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I don't know about you, but as the years go by my birthday presents for my better half get bigger and bigger. They also become less tangible.
This year is my biggest yet: a surprise birthday trip.
It's the first time I've done this and if it's yours too, I'm here to share with you my secrets for pulling it off … as well as a few failings to learn from for your big surprise.
Good luck and try to keep your mouth shut around him/her.
We're Stef and D, a pair of married jetsetters. Together, we've visited over 50 countries - though we're determined to see even more. All while working full time and paying off a mortgage. We count our dollars at home and away and are here to share our tips on how you can travel on budget.
Chose a destination they've always wanted to go to
Sad to say as much as you're joining them on the trip, it is for their birthday. So you're going to have to book a destination with their interests in mind. Choose somewhere they've been talking about for a bit but have never managed to commit to travel to, or somewhere they already love because they have family or friends who live there.
It doesn't have to be a massive month-long trip to Europe (actually, no one's expecting that) just somewhere where the two of you can bliss out.
Book in a date with family and friends
If you're headed somewhere where your partner's family or friends live, send them a text. Warn them that you're organising a secret trip for your other half and see if you can tee up a time to meet up. It'll be the icing on the birthday surprise cake.
Book in events that are specific to the location
This isn't a must but it's a bonus. For example, if you're headed to the Hunter Valley book in a wine tour. If you're going to the Whitsundays, make it snorkelling or scuba diving. Obviously make sure it's something they want to do. If they're not big drinkers a wine tour might be better swapped out for a stroll in the Hunter Valley Gardens. You know them best. Psst. I booked tickets to see Harry Potter and The Cursed Child. Because I could.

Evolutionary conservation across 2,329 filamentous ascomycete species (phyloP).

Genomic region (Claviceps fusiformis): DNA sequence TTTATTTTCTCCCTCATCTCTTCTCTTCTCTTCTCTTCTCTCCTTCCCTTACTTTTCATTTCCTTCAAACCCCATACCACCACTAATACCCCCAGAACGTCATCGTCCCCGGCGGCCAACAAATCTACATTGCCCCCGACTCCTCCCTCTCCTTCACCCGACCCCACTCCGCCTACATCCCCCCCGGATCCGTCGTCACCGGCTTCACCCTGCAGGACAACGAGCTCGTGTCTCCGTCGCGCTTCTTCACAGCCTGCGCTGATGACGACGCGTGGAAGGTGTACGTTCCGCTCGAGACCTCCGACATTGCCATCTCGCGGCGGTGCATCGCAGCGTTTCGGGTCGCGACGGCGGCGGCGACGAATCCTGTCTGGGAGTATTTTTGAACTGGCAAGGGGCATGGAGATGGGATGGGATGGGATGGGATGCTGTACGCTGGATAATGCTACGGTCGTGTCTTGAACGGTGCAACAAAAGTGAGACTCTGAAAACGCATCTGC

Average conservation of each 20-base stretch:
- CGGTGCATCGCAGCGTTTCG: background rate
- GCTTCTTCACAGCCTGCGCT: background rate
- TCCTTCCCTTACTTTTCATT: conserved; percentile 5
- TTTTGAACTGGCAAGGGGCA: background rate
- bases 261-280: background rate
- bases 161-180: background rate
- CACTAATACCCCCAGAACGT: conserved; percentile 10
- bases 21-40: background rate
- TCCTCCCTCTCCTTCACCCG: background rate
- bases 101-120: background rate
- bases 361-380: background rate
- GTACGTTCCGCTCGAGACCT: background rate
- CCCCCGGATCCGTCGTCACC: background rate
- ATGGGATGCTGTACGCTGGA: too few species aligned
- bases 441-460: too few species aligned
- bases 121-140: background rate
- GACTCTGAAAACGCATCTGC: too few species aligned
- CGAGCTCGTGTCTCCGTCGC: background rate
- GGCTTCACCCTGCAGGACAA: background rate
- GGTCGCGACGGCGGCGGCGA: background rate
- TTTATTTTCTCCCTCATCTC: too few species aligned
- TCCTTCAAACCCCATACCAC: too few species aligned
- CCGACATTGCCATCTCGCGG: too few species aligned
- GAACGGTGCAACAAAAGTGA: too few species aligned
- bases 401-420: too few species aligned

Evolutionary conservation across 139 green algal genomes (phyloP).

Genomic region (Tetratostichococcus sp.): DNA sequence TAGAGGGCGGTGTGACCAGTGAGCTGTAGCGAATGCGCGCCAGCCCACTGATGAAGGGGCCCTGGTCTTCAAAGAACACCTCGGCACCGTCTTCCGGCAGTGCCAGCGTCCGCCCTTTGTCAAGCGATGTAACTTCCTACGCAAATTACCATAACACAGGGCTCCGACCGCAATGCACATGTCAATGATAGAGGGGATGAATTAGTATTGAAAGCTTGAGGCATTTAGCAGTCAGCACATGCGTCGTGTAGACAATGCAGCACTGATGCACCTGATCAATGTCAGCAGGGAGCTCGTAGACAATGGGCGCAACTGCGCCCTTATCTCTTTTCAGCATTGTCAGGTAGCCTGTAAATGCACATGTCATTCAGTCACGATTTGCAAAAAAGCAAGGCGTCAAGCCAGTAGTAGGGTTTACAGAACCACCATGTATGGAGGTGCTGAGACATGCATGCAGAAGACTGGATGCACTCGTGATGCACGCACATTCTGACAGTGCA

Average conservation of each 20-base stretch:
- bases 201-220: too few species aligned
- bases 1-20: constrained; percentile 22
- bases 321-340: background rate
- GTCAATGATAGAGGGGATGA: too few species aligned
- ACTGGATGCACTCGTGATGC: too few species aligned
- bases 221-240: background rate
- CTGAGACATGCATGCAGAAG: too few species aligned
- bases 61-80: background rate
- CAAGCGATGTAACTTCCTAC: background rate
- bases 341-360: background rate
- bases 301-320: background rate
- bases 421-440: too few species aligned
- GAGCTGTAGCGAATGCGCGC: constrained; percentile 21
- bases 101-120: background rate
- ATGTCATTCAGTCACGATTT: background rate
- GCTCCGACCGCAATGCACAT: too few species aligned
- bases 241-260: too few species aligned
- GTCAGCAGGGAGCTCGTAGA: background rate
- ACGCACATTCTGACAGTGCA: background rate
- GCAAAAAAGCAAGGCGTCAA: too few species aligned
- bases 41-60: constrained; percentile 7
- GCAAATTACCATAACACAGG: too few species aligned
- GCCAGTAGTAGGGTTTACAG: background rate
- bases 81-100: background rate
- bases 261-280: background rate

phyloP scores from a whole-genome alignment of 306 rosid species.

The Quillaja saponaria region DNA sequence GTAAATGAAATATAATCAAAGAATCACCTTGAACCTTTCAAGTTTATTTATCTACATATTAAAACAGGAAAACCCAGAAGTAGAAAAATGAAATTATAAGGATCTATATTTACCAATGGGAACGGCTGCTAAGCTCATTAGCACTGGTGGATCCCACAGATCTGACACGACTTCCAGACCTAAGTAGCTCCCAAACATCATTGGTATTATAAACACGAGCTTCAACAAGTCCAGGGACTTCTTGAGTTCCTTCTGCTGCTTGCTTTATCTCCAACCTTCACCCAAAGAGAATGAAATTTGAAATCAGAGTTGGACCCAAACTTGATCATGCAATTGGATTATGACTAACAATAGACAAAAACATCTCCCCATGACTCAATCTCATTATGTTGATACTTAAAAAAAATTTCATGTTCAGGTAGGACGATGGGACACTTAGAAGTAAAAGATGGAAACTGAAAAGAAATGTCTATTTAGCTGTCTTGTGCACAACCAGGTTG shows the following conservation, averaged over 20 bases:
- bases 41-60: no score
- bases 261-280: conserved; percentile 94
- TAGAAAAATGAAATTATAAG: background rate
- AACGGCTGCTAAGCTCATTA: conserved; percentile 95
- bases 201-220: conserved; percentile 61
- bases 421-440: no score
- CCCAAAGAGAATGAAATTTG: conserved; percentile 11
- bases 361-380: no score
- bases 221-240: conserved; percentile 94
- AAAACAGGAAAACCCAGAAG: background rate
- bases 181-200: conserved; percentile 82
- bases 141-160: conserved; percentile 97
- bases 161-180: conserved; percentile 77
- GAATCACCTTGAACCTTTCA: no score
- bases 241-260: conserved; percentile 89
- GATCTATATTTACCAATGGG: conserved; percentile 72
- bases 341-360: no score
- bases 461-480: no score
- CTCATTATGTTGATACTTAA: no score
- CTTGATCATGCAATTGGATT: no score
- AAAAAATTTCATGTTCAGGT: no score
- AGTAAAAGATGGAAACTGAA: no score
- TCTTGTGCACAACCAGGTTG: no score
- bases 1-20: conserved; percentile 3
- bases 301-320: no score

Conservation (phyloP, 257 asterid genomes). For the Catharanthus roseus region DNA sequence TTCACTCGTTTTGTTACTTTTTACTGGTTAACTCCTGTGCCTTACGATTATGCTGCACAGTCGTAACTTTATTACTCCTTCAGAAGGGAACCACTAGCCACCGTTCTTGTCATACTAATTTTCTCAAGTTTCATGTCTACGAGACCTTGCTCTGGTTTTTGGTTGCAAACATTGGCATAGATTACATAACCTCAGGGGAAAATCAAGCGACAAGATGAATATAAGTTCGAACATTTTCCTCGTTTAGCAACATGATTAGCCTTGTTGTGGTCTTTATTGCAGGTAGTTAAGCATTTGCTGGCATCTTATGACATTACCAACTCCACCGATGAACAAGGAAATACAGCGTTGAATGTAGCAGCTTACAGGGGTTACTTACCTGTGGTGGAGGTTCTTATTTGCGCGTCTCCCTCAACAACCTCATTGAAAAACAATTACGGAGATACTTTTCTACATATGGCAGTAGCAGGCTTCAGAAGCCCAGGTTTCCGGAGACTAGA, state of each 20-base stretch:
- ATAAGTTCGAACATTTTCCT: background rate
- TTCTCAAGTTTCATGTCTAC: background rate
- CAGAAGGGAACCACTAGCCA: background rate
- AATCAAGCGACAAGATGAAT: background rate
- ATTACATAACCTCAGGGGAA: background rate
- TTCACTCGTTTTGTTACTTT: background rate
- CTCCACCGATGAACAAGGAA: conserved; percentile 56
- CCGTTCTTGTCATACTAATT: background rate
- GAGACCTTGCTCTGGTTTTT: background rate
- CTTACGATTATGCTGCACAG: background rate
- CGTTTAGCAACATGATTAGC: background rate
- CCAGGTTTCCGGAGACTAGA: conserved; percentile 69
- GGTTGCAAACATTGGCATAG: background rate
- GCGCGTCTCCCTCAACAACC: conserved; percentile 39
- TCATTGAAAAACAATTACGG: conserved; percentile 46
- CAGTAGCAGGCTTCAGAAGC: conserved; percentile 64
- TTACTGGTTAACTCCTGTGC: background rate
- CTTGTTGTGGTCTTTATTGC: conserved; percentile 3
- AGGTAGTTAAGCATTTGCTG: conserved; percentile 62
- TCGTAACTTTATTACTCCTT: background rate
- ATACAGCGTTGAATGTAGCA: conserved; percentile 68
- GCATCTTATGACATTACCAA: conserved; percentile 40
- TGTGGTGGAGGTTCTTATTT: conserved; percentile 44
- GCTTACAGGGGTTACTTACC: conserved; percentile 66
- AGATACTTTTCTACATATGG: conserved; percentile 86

Keep it to the weekend
This makes things super easy for you when hiding the trip. All you have to do is make sure the weekend remains clear of any events or activities. If you've been invited to a shindig the weekend of your big surprise, speak to the inviter directly about not being able to make it, or see if they can postpone it.
But if you do want to make it a longer trip…
You're going to have to get a little crafty. Lucky for me my husband likes surprises, so telling him that he had to take a few days off work didn't spark any questions. If your other half isn't as patient as mine (i.e. you're like me), you're going to have to get sneakier. If you're cushy with their manager, warn them that you have plans to whisk them away and see if they're okay with putting the annual leave request in on your partner's behalf.
Otherwise, you might have to do a little fibbing and tell your partner that you have to go somewhere to visit family for a few days. Interstate wedding/birthday? Make it plausible so as not to draw any suspicion.
Or, if you want to get a little cheeky and start telling them, their family and their mates each different destinations. That way he/she will never know (and hopefully will give up asking).
Abuse companion sales or mate's rates sales
These were made for situations like this. Virgin Australia often hosts a mate's rates sale or Jetstar has a return-for-free sale that literally means you pay for one return ticket, but get two. That's the one I chose. The price was just too good to pass up ($167 return for two to Melbourne) and the dates aligned with my husband's birthday. It was like kismet – I couldn't resist.